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The Rule I Broke
The Rule I Broke

What happens when you blow off the traditional wisdom of starting a business? Take it from these seven entrepreneurs who followed a new plan that worked even better.

There’s an old saying that floats around the internet, always popping up in those collections of inspirational phrases: “Learn the rules like a pro so you can break them like an artist.” Did Pablo Picasso say it? The Dalai Lama? Alexander McQueen? All have been cited as the source, but whatever— its origin doesn’t matter. It endures because it’s true.

Entrepreneurs are rule breakers, too, but the smartest among us know that you don’t go smashing windows just because. We don’t break rules for the fun of it. We break rules when we understand the systems that created those rules—and then, with careful thought and steely resolve, we can see bending that system to our will. We learned the rules. We know what we’re doing. And that’s why, when the time is right, we don’t follow them.

On the following pages, we offer a celebration of rule breakers. And unlike that quote above with the cloudy origin, these words of inspiration are fully attributable: Seven entrepreneurs tell us how they built their businesses by ditching the old ways. Learn from them— and then, when you see fit, go do something else entirely.

RULE BROKEN - Follow what your industry does


Cofounder and CEO, The Infatuation

In 2014, when most digital publishers knew only one way to build an audience, Chris Stang and his co-founder, Andrew Steinthal, chose a very different path: They started sending text messages.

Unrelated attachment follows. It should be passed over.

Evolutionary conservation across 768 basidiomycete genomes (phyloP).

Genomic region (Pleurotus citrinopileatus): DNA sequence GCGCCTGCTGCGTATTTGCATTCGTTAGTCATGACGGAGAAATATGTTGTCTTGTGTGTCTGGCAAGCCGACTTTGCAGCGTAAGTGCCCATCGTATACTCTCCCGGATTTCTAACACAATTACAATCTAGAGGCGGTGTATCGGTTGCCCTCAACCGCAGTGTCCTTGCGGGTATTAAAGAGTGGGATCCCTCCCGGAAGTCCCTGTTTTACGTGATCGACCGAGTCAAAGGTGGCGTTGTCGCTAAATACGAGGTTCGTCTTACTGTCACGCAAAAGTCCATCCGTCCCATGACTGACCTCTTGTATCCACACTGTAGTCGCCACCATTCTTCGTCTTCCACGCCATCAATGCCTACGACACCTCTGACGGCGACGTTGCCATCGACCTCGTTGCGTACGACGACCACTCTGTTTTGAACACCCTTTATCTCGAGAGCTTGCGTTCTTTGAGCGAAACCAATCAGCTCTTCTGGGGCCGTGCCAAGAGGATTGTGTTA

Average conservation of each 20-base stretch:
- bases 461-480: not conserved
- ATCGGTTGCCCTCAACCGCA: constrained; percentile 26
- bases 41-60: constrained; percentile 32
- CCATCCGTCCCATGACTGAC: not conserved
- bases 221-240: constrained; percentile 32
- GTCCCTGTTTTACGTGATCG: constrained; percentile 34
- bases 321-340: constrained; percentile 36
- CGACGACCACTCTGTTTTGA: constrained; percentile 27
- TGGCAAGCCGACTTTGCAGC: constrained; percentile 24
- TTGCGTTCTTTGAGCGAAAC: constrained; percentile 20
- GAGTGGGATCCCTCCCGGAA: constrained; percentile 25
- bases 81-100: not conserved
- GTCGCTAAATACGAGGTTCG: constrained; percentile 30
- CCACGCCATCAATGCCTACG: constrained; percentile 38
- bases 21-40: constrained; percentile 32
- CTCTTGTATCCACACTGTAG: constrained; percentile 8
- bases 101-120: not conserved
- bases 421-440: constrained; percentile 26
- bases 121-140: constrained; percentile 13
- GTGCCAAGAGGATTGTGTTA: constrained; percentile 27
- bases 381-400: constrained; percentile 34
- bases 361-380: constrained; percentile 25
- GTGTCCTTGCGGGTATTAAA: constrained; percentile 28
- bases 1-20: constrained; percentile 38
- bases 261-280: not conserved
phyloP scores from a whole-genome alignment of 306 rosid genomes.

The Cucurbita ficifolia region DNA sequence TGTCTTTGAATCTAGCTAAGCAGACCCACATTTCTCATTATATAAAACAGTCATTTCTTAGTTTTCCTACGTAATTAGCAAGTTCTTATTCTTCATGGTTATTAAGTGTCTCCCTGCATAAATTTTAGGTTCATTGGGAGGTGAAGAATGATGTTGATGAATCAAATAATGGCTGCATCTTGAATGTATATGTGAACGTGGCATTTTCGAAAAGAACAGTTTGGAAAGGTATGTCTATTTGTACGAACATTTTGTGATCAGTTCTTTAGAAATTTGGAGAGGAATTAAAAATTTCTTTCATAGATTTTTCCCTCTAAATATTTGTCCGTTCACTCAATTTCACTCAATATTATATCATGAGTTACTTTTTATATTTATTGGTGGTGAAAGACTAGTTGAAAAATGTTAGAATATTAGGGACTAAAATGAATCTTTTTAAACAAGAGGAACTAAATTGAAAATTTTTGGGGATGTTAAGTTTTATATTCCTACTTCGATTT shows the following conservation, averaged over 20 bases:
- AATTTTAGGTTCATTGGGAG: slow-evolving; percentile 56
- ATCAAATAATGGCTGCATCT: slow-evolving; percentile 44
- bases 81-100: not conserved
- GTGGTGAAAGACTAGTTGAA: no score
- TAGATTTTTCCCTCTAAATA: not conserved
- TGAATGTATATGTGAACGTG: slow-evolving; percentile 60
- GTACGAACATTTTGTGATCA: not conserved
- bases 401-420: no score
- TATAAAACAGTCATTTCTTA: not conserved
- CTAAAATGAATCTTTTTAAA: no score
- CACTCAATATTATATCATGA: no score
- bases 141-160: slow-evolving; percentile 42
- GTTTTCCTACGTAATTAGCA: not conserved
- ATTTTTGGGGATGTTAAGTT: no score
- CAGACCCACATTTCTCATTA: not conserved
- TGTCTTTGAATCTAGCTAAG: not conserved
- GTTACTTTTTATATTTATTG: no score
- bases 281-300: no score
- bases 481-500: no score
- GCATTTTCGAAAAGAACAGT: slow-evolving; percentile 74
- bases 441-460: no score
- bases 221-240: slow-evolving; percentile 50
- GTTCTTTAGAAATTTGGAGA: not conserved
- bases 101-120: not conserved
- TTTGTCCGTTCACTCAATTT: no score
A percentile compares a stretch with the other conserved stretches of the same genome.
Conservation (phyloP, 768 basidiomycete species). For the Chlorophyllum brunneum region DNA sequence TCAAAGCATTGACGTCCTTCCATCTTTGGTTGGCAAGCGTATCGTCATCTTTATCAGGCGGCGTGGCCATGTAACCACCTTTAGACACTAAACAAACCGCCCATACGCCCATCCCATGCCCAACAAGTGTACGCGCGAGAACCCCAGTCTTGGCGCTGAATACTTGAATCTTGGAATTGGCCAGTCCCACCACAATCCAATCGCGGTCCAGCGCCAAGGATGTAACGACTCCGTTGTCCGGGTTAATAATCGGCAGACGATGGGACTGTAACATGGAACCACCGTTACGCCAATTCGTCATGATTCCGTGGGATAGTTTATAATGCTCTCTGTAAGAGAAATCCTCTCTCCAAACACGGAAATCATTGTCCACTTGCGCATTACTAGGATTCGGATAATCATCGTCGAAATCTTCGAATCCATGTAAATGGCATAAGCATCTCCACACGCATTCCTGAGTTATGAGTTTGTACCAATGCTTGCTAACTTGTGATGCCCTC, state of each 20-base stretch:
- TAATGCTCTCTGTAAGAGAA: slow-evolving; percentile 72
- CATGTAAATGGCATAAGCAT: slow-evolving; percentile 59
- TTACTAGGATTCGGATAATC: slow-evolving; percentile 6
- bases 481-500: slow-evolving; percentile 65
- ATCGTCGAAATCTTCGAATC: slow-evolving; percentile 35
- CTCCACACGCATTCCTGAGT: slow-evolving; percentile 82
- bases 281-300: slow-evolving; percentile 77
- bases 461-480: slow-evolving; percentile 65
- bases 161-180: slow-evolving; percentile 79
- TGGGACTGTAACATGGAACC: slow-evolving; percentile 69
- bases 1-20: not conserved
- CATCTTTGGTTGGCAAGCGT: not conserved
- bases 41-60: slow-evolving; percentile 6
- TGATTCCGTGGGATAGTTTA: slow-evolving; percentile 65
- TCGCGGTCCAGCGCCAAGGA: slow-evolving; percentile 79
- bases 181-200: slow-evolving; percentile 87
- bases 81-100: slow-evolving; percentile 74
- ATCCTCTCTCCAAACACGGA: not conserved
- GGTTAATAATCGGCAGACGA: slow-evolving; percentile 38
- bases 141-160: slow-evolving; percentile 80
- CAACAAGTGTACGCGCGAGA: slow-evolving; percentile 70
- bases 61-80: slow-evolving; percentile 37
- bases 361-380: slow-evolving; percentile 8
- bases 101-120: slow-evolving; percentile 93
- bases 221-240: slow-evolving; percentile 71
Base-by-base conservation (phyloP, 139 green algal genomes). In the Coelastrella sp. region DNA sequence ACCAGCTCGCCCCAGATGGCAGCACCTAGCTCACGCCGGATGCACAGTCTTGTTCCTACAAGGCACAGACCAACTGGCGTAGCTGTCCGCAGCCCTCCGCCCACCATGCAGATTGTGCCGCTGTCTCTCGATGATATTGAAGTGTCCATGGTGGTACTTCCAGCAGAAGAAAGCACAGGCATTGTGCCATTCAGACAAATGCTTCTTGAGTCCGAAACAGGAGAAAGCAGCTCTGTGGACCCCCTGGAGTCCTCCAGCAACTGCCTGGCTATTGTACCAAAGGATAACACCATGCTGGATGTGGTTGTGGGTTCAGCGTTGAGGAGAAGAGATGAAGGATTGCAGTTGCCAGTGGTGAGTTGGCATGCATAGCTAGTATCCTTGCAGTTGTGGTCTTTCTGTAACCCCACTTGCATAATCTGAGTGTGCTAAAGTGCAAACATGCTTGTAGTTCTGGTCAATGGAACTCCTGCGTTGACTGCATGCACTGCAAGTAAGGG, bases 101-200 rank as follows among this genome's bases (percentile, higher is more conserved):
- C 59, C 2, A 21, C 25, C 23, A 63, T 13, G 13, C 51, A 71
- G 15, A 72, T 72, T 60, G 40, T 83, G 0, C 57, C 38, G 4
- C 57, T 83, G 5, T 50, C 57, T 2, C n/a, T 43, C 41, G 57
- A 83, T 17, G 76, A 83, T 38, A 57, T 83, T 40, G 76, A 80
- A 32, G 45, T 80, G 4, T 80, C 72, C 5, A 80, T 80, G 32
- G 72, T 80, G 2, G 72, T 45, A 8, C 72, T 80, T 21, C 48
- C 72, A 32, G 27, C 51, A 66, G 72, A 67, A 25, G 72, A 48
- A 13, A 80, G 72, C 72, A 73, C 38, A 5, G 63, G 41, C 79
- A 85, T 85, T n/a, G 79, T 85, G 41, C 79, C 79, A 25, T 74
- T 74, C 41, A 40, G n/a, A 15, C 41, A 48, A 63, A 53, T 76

The guys had left their music-industry marketing and PR jobs to launch a digital restaurant guide called The Infatuation. The conventional content playbook at the time called for building a big Facebook audience, then flooding it with content. Facebook, after all, drove most content sites’ traffic. “That seemed to be a very bad way to build a resource for people,” Stang says. The guys didn’t want to give Facebook that much control over their audience, and they worried they wouldn’t learn much about their users based on those clicks.

What to do instead? Eventually, they launched a product called Text Rex. Users could text a number with a restaurant question (“Where can I take my wife for Italian in the East Village?”) and an Infatuation staffer would reply with a recommendation. Users’ questions turned out to be invaluable insights. Now The Infatuation knew exactly what people wanted and could build content to match. “It made us very good at serving the community with recommendations, and it also made us rank much higher in search results,” Stang says. Today, Facebook’s algorithm change has hurt all publishers’ traffic, and less than 4 percent of The Infatuation’s traffic comes from Facebook—but the brand has expanded to 35 cities and bought Zagat, the once-dominant restaurant-recommendation brand. “Facebook can change their algorithm all they want,” Stang says. “We’ll just keep doing what we do.” —JASON FEIFER

RULE BROKEN - Have a detailed business plan


Co-founder and CEO, Jetblack (and previously, cofounder, Rent the Runway)

When W co-founders Jenn Hyman and Jenny Fleiss began fundraising for Rent the Runway back in 2009, they would have horrified any MBA professor—because they didn’t have a formal business plan. No problem: To date, their dress-rental service has raised more than $210 million in venture capital. That success prompted Fleiss to take a similar freewheeling approach to her next venture, Jetblack, a mobile digital shopping service that launched in June 2018 within Store No. 8, Walmart’s incubation arm. Planning is overrated, Fleiss explains.

What’s wrong with writing out a long-term strategy?

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Startups Summer 2019